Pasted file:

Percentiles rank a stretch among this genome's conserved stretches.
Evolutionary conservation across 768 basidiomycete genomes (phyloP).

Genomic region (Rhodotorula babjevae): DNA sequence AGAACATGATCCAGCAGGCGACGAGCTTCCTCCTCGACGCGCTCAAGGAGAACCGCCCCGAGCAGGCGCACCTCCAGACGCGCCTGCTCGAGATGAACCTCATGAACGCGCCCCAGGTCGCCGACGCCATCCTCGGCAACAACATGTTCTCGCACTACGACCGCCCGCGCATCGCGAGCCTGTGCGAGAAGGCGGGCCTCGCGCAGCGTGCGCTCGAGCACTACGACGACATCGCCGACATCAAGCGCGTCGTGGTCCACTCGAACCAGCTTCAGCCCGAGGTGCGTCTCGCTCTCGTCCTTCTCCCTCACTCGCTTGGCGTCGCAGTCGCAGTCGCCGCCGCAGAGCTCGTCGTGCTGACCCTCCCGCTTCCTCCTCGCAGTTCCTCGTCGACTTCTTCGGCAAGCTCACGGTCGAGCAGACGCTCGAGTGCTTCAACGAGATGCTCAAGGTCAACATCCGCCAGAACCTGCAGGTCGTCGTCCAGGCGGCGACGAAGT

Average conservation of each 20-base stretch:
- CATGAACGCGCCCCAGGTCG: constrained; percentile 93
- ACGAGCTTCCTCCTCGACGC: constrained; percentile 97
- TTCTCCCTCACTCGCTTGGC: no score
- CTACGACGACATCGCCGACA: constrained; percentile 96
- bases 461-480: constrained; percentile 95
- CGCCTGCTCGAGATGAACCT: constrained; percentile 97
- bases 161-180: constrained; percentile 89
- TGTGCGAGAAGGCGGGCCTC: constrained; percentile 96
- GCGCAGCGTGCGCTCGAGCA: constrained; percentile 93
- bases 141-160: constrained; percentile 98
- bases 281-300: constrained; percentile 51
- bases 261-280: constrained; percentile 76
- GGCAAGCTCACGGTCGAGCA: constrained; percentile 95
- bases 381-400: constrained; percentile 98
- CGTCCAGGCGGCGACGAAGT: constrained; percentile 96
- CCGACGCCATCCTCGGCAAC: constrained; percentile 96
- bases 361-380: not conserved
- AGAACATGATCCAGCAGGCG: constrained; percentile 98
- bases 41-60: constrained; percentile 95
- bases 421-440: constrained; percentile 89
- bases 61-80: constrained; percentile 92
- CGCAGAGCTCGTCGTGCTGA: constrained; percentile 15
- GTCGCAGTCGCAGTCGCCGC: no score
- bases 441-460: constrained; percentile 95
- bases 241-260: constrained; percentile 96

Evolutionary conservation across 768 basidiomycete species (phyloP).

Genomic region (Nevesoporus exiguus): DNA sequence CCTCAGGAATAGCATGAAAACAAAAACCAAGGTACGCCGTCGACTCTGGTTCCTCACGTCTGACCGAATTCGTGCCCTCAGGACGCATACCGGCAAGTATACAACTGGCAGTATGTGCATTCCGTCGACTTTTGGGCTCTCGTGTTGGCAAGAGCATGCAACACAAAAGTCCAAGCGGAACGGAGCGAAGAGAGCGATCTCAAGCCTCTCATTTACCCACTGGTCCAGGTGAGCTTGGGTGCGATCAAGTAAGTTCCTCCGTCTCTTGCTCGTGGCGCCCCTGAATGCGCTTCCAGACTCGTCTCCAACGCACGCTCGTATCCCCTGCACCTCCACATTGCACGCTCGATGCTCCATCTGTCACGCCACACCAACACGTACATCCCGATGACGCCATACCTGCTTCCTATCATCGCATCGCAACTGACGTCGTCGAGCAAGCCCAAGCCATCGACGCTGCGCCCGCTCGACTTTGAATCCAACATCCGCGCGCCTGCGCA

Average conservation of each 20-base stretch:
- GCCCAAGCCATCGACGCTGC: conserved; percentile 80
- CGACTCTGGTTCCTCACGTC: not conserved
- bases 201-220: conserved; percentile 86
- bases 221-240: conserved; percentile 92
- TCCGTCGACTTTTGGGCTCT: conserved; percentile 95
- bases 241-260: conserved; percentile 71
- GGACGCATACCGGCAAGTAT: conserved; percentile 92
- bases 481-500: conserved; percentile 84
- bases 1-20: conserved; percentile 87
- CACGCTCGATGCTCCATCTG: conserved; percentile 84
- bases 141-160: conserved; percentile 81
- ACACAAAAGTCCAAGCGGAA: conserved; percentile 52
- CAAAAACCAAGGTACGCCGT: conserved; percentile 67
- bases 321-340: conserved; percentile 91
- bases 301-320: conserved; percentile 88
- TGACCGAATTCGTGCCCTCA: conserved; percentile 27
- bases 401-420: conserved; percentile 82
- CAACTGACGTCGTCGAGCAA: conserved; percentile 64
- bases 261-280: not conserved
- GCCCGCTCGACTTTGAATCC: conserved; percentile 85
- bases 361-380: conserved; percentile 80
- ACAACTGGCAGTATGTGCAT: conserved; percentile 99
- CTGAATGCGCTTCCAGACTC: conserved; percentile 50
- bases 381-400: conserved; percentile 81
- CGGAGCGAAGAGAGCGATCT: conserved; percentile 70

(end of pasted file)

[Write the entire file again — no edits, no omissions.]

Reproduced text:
Percentiles rank a stretch among this genome's conserved stretches.
Evolutionary conservation across 768 basidiomycete genomes (phyloP).

Genomic region (Rhodotorula babjevae): DNA sequence AGAACATGATCCAGCAGGCGACGAGCTTCCTCCTCGACGCGCTCAAGGAGAACCGCCCCGAGCAGGCGCACCTCCAGACGCGCCTGCTCGAGATGAACCTCATGAACGCGCCCCAGGTCGCCGACGCCATCCTCGGCAACAACATGTTCTCGCACTACGACCGCCCGCGCATCGCGAGCCTGTGCGAGAAGGCGGGCCTCGCGCAGCGTGCGCTCGAGCACTACGACGACATCGCCGACATCAAGCGCGTCGTGGTCCACTCGAACCAGCTTCAGCCCGAGGTGCGTCTCGCTCTCGTCCTTCTCCCTCACTCGCTTGGCGTCGCAGTCGCAGTCGCCGCCGCAGAGCTCGTCGTGCTGACCCTCCCGCTTCCTCCTCGCAGTTCCTCGTCGACTTCTTCGGCAAGCTCACGGTCGAGCAGACGCTCGAGTGCTTCAACGAGATGCTCAAGGTCAACATCCGCCAGAACCTGCAGGTCGTCGTCCAGGCGGCGACGAAGT

Average conservation of each 20-base stretch:
- CATGAACGCGCCCCAGGTCG: constrained; percentile 93
- ACGAGCTTCCTCCTCGACGC: constrained; percentile 97
- TTCTCCCTCACTCGCTTGGC: no score
- CTACGACGACATCGCCGACA: constrained; percentile 96
- bases 461-480: constrained; percentile 95
- CGCCTGCTCGAGATGAACCT: constrained; percentile 97
- bases 161-180: constrained; percentile 89
- TGTGCGAGAAGGCGGGCCTC: constrained; percentile 96
- GCGCAGCGTGCGCTCGAGCA: constrained; percentile 93
- bases 141-160: constrained; percentile 98
- bases 281-300: constrained; percentile 51
- bases 261-280: constrained; percentile 76
- GGCAAGCTCACGGTCGAGCA: constrained; percentile 95
- bases 381-400: constrained; percentile 98
- CGTCCAGGCGGCGACGAAGT: constrained; percentile 96
- CCGACGCCATCCTCGGCAAC: constrained; percentile 96
- bases 361-380: not conserved
- AGAACATGATCCAGCAGGCG: constrained; percentile 98
- bases 41-60: constrained; percentile 95
- bases 421-440: constrained; percentile 89
- bases 61-80: constrained; percentile 92
- CGCAGAGCTCGTCGTGCTGA: constrained; percentile 15
- GTCGCAGTCGCAGTCGCCGC: no score
- bases 441-460: constrained; percentile 95
- bases 241-260: constrained; percentile 96

Evolutionary conservation across 768 basidiomycete species (phyloP).

Genomic region (Nevesoporus exiguus): DNA sequence CCTCAGGAATAGCATGAAAACAAAAACCAAGGTACGCCGTCGACTCTGGTTCCTCACGTCTGACCGAATTCGTGCCCTCAGGACGCATACCGGCAAGTATACAACTGGCAGTATGTGCATTCCGTCGACTTTTGGGCTCTCGTGTTGGCAAGAGCATGCAACACAAAAGTCCAAGCGGAACGGAGCGAAGAGAGCGATCTCAAGCCTCTCATTTACCCACTGGTCCAGGTGAGCTTGGGTGCGATCAAGTAAGTTCCTCCGTCTCTTGCTCGTGGCGCCCCTGAATGCGCTTCCAGACTCGTCTCCAACGCACGCTCGTATCCCCTGCACCTCCACATTGCACGCTCGATGCTCCATCTGTCACGCCACACCAACACGTACATCCCGATGACGCCATACCTGCTTCCTATCATCGCATCGCAACTGACGTCGTCGAGCAAGCCCAAGCCATCGACGCTGCGCCCGCTCGACTTTGAATCCAACATCCGCGCGCCTGCGCA

Average conservation of each 20-base stretch:
- GCCCAAGCCATCGACGCTGC: conserved; percentile 80
- CGACTCTGGTTCCTCACGTC: not conserved
- bases 201-220: conserved; percentile 86
- bases 221-240: conserved; percentile 92
- TCCGTCGACTTTTGGGCTCT: conserved; percentile 95
- bases 241-260: conserved; percentile 71
- GGACGCATACCGGCAAGTAT: conserved; percentile 92
- bases 481-500: conserved; percentile 84
- bases 1-20: conserved; percentile 87
- CACGCTCGATGCTCCATCTG: conserved; percentile 84
- bases 141-160: conserved; percentile 81
- ACACAAAAGTCCAAGCGGAA: conserved; percentile 52
- CAAAAACCAAGGTACGCCGT: conserved; percentile 67
- bases 321-340: conserved; percentile 91
- bases 301-320: conserved; percentile 88
- TGACCGAATTCGTGCCCTCA: conserved; percentile 27
- bases 401-420: conserved; percentile 82
- CAACTGACGTCGTCGAGCAA: conserved; percentile 64
- bases 261-280: not conserved
- GCCCGCTCGACTTTGAATCC: conserved; percentile 85
- bases 361-380: conserved; percentile 80
- ACAACTGGCAGTATGTGCAT: conserved; percentile 99
- CTGAATGCGCTTCCAGACTC: conserved; percentile 50
- bases 381-400: conserved; percentile 81
- CGGAGCGAAGAGAGCGATCT: conserved; percentile 70